Vladimir Putin has many things to toast internationally, but domestic unrest is growing. Photo: Reuters/Sergei Karpukhin
Vladimir Putin has many things to toast internationally, but domestic unrest is growing. Photo: Reuters/Sergei Karpukhin

The latest ‘upgrade’ of sanctions against Russia by the Obama administration was announced on Tuesday, which also happened to be the day the Russian-Turkish-Iranian troika of foreign ministers met in Moscow to discuss Syria. Was it sheer coincidence? Or, was it President Barack Obama’s act of revenge?

According to Wall Street Journal, the Obama administration added on Tuesday to its sanctions list Yevgeny Prigozhin, a Russian restaurateur who has come to be known as chef to President Vladimir Putin. Washington claims Prigozhin is the financial backer of pro-Russian propaganda.

Prigozhin is based out of St. Petersburg and owns a catering company that has “extensive business dealings with the Russian Ministry of Defense and provision of support to top Russian officials.” He previously owned a chain of fast food restaurants called Blindonalts, which served “pancakes and mini-pies stuffed with jam, meat, or potatoes.”

Obama’s sanctions prohibit Prigozhin from entering the US and conducting business with any American individuals or organizations.

Clearly, Washington has run out of ways to hit at Putin and time is running out for the lame duck president – just 28 days left before Obama retires.

Without doubt, the Obama administration feels humiliated that Russia, Turkey and Iran have formed a platform to discuss a Syrian settlement, which excludes the US. More than the humiliation, it is damaging politically.

Senator John McCain said in a hard-hitting statement on Wednesday that what is unfolding is “the predictable consequence of President Obama’s reckless policy of disengagement from the Middle East. And it is ironic that after touting the power of diplomacy for years, President Obama’s refusal to back diplomacy with strength has left the United States without even a seat at the diplomatic table.”

Washington had got wind of the trilateral initiative in Moscow but was taken by surprise at the speed with which it took off. The ‘trilateral’ was planned for December 27 but was brought forward by a full week without explanation.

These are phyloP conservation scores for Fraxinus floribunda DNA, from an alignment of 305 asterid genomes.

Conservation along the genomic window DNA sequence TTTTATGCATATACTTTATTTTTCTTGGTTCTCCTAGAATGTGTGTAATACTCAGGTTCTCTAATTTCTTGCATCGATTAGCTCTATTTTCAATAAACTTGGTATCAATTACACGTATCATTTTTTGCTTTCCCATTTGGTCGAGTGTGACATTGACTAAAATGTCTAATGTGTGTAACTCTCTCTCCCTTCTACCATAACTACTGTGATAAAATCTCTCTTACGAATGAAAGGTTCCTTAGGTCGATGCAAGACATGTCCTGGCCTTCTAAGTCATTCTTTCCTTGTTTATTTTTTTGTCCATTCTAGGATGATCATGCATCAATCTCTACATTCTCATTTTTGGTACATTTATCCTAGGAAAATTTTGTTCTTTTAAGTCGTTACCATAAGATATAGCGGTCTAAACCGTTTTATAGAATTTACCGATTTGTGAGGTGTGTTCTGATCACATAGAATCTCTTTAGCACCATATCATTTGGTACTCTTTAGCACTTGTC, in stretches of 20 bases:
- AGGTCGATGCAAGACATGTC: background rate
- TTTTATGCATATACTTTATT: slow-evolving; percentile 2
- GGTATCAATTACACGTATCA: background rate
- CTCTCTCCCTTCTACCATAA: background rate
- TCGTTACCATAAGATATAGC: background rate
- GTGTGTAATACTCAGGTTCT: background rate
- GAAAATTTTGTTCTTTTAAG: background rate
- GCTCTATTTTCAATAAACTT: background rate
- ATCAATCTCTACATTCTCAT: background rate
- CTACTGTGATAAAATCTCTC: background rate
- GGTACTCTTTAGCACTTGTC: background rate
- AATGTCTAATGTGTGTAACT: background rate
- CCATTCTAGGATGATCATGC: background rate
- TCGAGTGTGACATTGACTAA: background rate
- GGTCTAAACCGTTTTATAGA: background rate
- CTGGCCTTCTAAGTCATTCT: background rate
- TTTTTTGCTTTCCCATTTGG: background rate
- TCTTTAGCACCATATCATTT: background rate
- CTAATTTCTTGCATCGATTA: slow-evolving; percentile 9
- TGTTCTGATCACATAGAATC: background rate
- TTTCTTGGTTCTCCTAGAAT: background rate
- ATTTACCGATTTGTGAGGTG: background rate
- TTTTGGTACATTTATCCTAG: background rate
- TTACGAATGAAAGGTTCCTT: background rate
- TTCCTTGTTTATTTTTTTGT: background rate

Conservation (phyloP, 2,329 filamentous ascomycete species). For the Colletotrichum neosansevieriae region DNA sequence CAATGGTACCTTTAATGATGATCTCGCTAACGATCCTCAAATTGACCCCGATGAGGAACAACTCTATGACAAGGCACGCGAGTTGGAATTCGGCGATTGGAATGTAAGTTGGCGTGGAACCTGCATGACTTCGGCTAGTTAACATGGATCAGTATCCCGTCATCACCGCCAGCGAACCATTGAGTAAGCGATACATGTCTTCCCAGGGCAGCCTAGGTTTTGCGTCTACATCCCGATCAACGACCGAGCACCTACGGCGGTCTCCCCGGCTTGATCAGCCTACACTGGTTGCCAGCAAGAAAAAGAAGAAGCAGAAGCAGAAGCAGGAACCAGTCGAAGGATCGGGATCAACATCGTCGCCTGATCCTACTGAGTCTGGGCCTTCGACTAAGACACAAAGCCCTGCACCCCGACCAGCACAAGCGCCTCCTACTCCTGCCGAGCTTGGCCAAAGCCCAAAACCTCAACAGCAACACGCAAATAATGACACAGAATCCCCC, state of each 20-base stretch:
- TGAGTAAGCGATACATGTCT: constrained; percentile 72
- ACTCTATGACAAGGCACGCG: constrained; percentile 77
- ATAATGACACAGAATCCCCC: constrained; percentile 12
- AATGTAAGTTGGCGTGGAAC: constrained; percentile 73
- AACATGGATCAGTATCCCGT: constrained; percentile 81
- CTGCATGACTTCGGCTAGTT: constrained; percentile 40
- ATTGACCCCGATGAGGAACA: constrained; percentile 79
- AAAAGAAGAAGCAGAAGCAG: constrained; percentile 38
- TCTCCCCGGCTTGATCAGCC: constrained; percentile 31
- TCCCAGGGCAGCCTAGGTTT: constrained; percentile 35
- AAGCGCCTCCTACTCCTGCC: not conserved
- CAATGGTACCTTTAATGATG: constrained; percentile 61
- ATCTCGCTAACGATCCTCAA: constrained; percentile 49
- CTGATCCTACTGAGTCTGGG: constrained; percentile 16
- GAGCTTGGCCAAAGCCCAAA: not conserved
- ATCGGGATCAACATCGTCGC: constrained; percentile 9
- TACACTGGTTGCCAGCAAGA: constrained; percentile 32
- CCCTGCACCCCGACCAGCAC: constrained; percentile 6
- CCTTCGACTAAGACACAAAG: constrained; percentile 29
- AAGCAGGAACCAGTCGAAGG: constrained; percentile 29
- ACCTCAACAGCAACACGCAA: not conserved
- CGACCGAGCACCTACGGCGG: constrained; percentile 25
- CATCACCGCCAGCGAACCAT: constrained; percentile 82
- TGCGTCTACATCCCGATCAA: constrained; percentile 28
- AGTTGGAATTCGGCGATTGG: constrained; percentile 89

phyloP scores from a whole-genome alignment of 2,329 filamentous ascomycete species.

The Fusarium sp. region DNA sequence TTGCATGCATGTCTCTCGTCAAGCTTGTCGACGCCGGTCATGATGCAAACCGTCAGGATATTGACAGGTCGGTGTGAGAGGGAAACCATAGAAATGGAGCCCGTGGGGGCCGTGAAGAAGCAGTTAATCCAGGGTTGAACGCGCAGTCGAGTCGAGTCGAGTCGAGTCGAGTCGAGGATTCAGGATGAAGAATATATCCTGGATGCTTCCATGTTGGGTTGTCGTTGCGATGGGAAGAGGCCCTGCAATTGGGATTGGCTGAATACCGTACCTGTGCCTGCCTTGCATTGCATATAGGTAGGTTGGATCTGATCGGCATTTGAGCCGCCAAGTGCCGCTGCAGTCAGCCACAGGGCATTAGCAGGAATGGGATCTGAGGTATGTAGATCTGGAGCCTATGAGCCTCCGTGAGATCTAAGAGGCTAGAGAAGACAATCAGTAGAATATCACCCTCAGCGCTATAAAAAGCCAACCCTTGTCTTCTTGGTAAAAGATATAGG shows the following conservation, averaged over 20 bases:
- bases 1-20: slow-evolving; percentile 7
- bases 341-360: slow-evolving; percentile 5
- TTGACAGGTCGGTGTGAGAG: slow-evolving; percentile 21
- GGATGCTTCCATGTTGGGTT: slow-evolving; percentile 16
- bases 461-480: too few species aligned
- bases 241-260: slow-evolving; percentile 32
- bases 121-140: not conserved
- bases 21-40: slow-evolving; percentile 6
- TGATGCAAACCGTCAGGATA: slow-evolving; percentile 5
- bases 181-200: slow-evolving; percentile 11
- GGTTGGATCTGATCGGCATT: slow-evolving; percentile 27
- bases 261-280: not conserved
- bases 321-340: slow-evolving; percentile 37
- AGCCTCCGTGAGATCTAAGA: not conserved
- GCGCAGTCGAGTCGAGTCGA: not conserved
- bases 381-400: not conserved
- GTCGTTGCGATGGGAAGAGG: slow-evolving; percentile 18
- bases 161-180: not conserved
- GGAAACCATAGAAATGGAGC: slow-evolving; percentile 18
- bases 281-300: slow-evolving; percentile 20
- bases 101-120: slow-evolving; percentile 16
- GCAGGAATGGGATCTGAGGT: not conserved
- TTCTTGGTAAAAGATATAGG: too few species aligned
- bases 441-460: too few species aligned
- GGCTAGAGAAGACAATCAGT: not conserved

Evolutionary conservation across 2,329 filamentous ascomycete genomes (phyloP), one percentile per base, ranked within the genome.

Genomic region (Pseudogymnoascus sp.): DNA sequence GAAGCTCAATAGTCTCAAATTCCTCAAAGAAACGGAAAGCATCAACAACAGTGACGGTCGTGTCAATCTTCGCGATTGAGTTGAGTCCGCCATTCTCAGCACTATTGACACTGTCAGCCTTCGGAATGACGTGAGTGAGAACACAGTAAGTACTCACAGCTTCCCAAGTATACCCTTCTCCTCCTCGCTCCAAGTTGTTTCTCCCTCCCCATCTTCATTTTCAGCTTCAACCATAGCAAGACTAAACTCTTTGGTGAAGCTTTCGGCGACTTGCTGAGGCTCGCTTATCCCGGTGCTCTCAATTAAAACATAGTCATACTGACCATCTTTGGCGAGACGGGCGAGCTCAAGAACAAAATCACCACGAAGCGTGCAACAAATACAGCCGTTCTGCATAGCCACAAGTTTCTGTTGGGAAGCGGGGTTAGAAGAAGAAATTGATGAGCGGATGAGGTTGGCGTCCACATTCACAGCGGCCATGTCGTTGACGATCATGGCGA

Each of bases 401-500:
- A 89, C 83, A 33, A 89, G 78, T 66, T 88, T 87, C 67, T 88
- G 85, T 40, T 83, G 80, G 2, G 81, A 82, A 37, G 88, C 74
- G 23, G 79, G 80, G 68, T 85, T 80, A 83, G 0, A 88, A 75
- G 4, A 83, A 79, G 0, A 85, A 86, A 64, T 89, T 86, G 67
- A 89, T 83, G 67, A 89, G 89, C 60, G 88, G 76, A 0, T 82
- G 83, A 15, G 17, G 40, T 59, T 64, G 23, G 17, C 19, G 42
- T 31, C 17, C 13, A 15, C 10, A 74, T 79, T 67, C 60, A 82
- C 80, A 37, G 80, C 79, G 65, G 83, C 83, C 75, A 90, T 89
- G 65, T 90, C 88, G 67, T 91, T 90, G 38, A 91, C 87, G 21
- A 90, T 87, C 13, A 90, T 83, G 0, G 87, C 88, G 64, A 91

The US State Department put a brave face on what amounts to a Russian-Turkish-Iranian “containment strategy” against the US. It tamely welcomed the joint statement issued in Moscow on Tuesday.

The joint statement formalizes a growing convergence between Moscow, Ankara and Tehran. The base line is their unequivocal support for a Syria that is not only sovereign, independent and united with its territorial integrity intact, but also is “multi-ethnic, multi-religious, non-sectarian, democratic and secular.”

At the core is a Russian-Turkish-Iranian willingness to facilitate intra-Syrian peace talks and to be the guarantors of a prospective agreement between the Syrian government and the opposition.

The three countries have got rid of the US mentorship in Geneva by agreeing to hold the talks in Astana, Kazakhstan.

In effect, they marginalized the US’ role so long as Obama remains in power. Washington’s capacity to play a spoiler’s role in the coming four weeks or to force Donald Trump to follow Obama’s footfalls on Syria will be severely restricted.

Significantly, the defense ministers of Russia, Turkey and Iran also met in Moscow on Tuesday with a view to give strong security underpinnings to the convergence at the political and diplomatic level.

Following the Moscow meeting, at a joint press conference with his Turkish and Iranian colleagues, Russian Foreign Minister Sergey Lavrov made it clear that the new trilateral format will be the “most effective” charioteer henceforth of intra-Syrian peace talks.